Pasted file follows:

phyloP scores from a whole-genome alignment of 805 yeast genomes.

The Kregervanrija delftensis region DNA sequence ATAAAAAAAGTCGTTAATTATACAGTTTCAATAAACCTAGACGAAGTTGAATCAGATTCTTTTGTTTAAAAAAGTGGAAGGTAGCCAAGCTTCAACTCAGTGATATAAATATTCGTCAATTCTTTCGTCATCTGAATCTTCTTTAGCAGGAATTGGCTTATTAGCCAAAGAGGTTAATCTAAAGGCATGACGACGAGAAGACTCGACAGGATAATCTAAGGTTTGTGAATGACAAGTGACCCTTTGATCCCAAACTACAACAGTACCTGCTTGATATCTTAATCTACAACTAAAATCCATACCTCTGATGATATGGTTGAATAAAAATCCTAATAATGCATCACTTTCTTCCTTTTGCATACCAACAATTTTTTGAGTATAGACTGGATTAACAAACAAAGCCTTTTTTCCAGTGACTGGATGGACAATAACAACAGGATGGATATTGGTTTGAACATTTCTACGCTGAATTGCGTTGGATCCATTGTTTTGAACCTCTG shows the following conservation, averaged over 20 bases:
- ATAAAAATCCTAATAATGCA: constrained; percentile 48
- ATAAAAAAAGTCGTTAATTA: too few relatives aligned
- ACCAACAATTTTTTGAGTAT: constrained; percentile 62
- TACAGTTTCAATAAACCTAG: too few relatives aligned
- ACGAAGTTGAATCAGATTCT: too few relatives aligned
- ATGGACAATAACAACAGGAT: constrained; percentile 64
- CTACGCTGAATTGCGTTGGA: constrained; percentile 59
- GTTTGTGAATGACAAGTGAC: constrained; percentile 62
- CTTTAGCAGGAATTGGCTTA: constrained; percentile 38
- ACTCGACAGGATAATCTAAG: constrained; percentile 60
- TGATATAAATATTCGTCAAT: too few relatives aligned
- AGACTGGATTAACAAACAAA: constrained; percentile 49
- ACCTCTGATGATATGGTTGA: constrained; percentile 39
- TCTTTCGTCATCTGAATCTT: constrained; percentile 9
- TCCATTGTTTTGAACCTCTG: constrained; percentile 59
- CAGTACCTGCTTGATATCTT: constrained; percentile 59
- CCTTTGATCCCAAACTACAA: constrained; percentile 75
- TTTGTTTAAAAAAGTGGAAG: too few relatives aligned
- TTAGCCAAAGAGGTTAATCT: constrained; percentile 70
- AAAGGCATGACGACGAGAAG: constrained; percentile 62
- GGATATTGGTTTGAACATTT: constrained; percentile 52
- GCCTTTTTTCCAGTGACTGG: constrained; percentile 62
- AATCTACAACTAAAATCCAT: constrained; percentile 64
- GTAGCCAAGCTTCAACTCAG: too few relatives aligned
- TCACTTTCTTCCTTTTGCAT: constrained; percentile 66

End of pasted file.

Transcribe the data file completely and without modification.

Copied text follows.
phyloP scores from a whole-genome alignment of 805 yeast genomes.

The Kregervanrija delftensis region DNA sequence ATAAAAAAAGTCGTTAATTATACAGTTTCAATAAACCTAGACGAAGTTGAATCAGATTCTTTTGTTTAAAAAAGTGGAAGGTAGCCAAGCTTCAACTCAGTGATATAAATATTCGTCAATTCTTTCGTCATCTGAATCTTCTTTAGCAGGAATTGGCTTATTAGCCAAAGAGGTTAATCTAAAGGCATGACGACGAGAAGACTCGACAGGATAATCTAAGGTTTGTGAATGACAAGTGACCCTTTGATCCCAAACTACAACAGTACCTGCTTGATATCTTAATCTACAACTAAAATCCATACCTCTGATGATATGGTTGAATAAAAATCCTAATAATGCATCACTTTCTTCCTTTTGCATACCAACAATTTTTTGAGTATAGACTGGATTAACAAACAAAGCCTTTTTTCCAGTGACTGGATGGACAATAACAACAGGATGGATATTGGTTTGAACATTTCTACGCTGAATTGCGTTGGATCCATTGTTTTGAACCTCTG shows the following conservation, averaged over 20 bases:
- ATAAAAATCCTAATAATGCA: constrained; percentile 48
- ATAAAAAAAGTCGTTAATTA: too few relatives aligned
- ACCAACAATTTTTTGAGTAT: constrained; percentile 62
- TACAGTTTCAATAAACCTAG: too few relatives aligned
- ACGAAGTTGAATCAGATTCT: too few relatives aligned
- ATGGACAATAACAACAGGAT: constrained; percentile 64
- CTACGCTGAATTGCGTTGGA: constrained; percentile 59
- GTTTGTGAATGACAAGTGAC: constrained; percentile 62
- CTTTAGCAGGAATTGGCTTA: constrained; percentile 38
- ACTCGACAGGATAATCTAAG: constrained; percentile 60
- TGATATAAATATTCGTCAAT: too few relatives aligned
- AGACTGGATTAACAAACAAA: constrained; percentile 49
- ACCTCTGATGATATGGTTGA: constrained; percentile 39
- TCTTTCGTCATCTGAATCTT: constrained; percentile 9
- TCCATTGTTTTGAACCTCTG: constrained; percentile 59
- CAGTACCTGCTTGATATCTT: constrained; percentile 59
- CCTTTGATCCCAAACTACAA: constrained; percentile 75
- TTTGTTTAAAAAAGTGGAAG: too few relatives aligned
- TTAGCCAAAGAGGTTAATCT: constrained; percentile 70
- AAAGGCATGACGACGAGAAG: constrained; percentile 62
- GGATATTGGTTTGAACATTT: constrained; percentile 52
- GCCTTTTTTCCAGTGACTGG: constrained; percentile 62
- AATCTACAACTAAAATCCAT: constrained; percentile 64
- GTAGCCAAGCTTCAACTCAG: too few relatives aligned
- TCACTTTCTTCCTTTTGCAT: constrained; percentile 66